Ambitious investors are often on the hunt for "the next big thing" -- the fresh niche that's about to go mainstream and generate massive revenue. One technology that has repeatedly looked promising on that score is augmented reality (AR). But Google Glass was a flop, and while Pokemon Go had its moment in the sun, we're all still waiting for AR to really take off. In the view of analyst Aaron Bush, though, this may well be the year that one company or another debuts the tech that breaks out. Fellow Fool Matt Argersinger, though, has a more unusual potential transformation on his radar: broadly legalized sports betting.
In this segment from the Motley Fool Money podcast, host Chris Hill talks with Bush about the coming turning point for AR, and why he thinks it might just be Apple (NASDAQ:AAPL) that leads it. Plus, Hill and Argersinger discuss the surprising ways gambling could add efficiencies and new market opportunities in places you'd never expect.
A full transcript follows the video.
This video was recorded on Jan. 4, 2019.
Chris Hill: In terms of trends, Aaron, what's got you excited in 2019?
Aaron Bush: Augmented reality. I think it's been a long time since we've had a big new consumer-facing technology to invest in. I have a hunch that AR, and probably VR associated with it, is going to be one of the next big waves, even though some of the hype around it seems to have fizzled out. I might be off by one year, but 2019 could be the year in which good AR products are revealed by at least one major tech company, probably Apple. For Apple, it makes sense. They've been acquiring companies with AR tech since 2013. They released their AR kit, their developer toolkit in late 2017. They have all the pieces in place, controlling the hardware and the software, plus the developer community to make it happen. They probably recognize that winning over the AR market might be as big of a deal one day as winning the smartphone wars was.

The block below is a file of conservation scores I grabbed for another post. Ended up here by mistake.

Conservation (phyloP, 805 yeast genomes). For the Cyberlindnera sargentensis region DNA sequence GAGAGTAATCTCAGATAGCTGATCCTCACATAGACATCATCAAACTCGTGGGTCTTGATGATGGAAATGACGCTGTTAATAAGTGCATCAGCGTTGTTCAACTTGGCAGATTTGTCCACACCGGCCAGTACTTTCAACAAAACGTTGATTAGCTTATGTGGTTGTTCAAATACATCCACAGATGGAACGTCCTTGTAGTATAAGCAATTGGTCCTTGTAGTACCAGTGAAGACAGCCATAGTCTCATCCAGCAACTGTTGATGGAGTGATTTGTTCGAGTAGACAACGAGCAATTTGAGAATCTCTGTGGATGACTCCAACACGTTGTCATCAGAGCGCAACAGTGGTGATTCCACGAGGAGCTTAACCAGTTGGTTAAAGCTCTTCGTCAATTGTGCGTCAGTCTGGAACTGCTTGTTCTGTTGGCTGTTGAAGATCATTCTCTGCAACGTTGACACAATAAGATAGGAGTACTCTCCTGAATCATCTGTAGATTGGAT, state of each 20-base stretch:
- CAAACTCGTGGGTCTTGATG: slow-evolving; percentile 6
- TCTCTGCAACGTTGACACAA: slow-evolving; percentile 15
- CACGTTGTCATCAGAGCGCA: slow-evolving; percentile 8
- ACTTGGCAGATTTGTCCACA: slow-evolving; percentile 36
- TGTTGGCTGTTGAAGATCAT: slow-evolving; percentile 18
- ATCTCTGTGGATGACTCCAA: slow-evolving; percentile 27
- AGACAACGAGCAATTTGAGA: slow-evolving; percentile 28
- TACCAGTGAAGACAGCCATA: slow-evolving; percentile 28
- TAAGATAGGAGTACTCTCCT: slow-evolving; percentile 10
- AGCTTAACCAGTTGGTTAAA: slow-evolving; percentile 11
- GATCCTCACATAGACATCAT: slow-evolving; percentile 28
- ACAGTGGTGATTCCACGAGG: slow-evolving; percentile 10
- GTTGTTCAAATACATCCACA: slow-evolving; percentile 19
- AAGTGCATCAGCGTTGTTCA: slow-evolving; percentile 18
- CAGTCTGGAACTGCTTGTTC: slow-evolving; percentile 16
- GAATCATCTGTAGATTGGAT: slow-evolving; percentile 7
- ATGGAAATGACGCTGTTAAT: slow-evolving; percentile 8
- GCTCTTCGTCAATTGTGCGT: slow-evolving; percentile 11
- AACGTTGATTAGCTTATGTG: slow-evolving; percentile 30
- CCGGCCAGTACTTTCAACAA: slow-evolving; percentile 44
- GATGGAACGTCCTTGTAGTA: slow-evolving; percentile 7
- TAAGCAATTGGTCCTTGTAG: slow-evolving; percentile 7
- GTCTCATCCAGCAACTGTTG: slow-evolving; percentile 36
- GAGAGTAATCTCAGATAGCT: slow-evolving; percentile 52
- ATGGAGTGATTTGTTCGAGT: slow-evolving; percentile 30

I'm a bit iffy on timing, but I'm really excited to see the pieces start to come together. You never know, Apple might have a big AR glasses or something announcement in late 2019.
Matt Argersinger: So, you're saying Apple has a chance?
Bush: I'm saying that they need to do this. Technology is going to shift past smartphones. Services won't be enough. Fingers crossed.
Hill: The cash that Apple has on the balance sheet, that probably also helps them sleep at night.
Argersinger: It helps a little bit.
Hill: In terms of trends, Matty, what about you?
Argersinger: Big trend this year, the past year already but even bigger now this year, sports betting taking off. I've been known to place a bet or two in my time. I think there are broader implications for the economy. The world is far more efficient, far more innovative when it becomes gamified. A competitive marketplace of ideas and dollars that are wagered, inefficiencies tend to get streamlined out.
It's interesting. If you go back to this fall, you could place real money on which party was going to lead the House of Representatives after the November election. You could have placed money on where Amazon was going to open its second headquarters. We talked about that on the show. Imagine betting on things like what the weather is going to be like tomorrow, who's going to succeed Warren Buffett as CEO of Berkshire Hathaway, what's the over and under on the minutes it's going to take for Domino's to deliver my pizza. These might seem like silly things to bet on, but when you're wagering real dollars at scale, it tends to be incredibly informative to the marketplace. It makes the economy more efficient. I'm excited about all the innovations that I think are going to come out of sports betting, especially when it becomes so much more of a mobile application.
Hill: One of the ripple effects that we saw in 2018 in terms of sports betting and the legalization played out in media. In the subsequent months, pretty much every major network, both on the regional level and on the national level, started to roll out programming aimed specifically at betting.
Argersinger: Absolutely. You see it all the time now.
John Mackey, CEO of Whole Foods Market, an Amazon subsidiary, is a member of The Motley Fool's board of directors. Suzanne Frey, an executive at Alphabet, is a member of The Motley Fool's board of directors. Aaron Bush owns shares of GOOG, AMZN, and Apple. Chris Hill owns shares of AMZN. Matthew Argersinger owns shares of GOOG and AMZN. The Motley Fool owns shares of and recommends GOOGL, GOOG, AMZN, Apple, and BRK-B. The Motley Fool has the following options: long January 2020 $150 calls on Apple and short January 2020 $155 calls on Apple. The Motley Fool has a disclosure policy.